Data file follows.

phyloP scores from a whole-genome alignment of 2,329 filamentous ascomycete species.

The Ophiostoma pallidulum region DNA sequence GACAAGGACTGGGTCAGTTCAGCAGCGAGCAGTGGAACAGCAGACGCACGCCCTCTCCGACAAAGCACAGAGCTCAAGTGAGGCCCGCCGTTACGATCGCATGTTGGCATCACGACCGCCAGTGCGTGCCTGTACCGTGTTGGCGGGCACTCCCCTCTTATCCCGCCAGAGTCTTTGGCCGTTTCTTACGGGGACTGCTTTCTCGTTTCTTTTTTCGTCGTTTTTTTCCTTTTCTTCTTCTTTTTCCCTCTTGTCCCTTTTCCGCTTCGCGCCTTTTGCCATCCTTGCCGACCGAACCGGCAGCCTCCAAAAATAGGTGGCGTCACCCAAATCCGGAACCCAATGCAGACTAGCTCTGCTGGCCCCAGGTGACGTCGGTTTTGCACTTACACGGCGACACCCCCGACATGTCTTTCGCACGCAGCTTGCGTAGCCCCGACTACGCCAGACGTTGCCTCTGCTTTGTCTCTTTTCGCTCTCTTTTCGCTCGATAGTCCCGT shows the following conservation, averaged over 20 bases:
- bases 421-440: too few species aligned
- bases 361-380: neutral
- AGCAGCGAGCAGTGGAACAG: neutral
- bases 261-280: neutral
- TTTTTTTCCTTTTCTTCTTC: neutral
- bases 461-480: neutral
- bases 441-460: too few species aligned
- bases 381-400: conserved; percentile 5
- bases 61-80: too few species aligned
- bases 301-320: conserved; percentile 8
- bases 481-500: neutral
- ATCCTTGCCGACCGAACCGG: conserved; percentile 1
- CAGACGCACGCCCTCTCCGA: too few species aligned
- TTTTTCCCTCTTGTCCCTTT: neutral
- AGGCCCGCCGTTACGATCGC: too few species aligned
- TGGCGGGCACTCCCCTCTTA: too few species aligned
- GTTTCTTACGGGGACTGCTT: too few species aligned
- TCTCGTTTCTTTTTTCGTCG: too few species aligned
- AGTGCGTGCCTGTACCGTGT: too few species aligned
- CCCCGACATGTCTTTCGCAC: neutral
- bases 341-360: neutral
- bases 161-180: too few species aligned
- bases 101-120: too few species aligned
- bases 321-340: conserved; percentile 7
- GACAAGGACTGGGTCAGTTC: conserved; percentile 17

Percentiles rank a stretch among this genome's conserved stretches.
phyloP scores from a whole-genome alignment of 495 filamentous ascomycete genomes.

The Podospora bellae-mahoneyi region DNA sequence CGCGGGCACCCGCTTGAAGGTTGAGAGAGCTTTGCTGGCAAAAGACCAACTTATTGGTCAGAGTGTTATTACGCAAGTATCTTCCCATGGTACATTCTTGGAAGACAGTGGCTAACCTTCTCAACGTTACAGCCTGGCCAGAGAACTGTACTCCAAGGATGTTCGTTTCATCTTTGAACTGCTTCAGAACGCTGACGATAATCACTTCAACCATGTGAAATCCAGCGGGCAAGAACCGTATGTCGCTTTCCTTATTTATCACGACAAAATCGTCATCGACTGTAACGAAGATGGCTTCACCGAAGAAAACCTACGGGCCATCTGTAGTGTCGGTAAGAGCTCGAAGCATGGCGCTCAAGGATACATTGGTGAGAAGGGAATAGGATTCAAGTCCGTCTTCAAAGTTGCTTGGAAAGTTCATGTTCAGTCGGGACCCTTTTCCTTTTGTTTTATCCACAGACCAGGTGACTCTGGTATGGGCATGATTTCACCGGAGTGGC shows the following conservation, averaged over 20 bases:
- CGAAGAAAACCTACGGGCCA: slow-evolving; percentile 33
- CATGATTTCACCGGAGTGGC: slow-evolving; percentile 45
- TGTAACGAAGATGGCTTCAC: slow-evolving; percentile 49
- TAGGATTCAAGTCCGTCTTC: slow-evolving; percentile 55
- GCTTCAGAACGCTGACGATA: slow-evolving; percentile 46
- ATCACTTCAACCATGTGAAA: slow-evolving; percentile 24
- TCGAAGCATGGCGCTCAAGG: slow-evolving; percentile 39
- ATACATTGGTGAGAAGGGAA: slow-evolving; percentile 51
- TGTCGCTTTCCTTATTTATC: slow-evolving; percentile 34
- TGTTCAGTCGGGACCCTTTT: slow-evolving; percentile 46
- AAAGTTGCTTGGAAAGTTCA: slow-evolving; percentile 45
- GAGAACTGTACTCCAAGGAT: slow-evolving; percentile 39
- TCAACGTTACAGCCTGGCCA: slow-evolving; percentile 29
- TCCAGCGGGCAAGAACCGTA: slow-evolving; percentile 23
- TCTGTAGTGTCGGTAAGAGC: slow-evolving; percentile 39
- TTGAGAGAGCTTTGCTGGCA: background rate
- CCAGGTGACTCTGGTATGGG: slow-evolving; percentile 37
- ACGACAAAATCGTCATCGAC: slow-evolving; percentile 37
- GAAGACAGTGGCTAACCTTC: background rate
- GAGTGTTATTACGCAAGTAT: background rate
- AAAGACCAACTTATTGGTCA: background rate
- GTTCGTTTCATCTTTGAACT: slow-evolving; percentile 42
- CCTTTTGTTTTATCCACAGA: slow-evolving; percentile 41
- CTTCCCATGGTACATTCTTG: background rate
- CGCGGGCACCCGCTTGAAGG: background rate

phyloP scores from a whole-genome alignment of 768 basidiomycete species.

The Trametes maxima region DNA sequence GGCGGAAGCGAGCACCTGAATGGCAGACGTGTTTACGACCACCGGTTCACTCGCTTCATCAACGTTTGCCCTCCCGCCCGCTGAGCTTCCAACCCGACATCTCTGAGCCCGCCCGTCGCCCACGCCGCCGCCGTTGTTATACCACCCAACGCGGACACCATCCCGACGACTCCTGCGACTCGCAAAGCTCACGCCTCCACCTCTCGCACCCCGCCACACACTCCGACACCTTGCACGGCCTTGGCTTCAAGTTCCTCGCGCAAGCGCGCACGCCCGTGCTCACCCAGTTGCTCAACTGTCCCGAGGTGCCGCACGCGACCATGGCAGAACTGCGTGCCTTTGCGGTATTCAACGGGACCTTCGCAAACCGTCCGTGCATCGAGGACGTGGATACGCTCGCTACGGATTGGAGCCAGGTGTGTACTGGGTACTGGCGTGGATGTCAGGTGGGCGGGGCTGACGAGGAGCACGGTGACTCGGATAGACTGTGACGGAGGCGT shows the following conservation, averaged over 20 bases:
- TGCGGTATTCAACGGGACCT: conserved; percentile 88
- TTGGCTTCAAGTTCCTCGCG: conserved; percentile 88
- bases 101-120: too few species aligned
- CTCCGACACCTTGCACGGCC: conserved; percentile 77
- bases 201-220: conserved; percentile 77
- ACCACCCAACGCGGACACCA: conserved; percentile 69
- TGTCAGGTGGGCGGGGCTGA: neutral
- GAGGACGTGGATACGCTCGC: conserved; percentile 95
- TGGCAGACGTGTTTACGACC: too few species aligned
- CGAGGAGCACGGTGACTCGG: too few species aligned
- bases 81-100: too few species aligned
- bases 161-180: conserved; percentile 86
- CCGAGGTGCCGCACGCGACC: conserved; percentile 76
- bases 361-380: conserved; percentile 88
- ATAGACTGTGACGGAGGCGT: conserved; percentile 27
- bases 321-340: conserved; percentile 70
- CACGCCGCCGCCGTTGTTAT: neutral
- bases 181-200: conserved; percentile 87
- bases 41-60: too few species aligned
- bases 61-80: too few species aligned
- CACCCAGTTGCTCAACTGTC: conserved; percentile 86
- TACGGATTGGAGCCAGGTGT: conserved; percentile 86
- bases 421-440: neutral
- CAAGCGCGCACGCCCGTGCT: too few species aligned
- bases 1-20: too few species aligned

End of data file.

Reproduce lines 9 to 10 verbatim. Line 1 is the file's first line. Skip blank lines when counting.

- bases 441-460: too few species aligned
- bases 381-400: conserved; percentile 5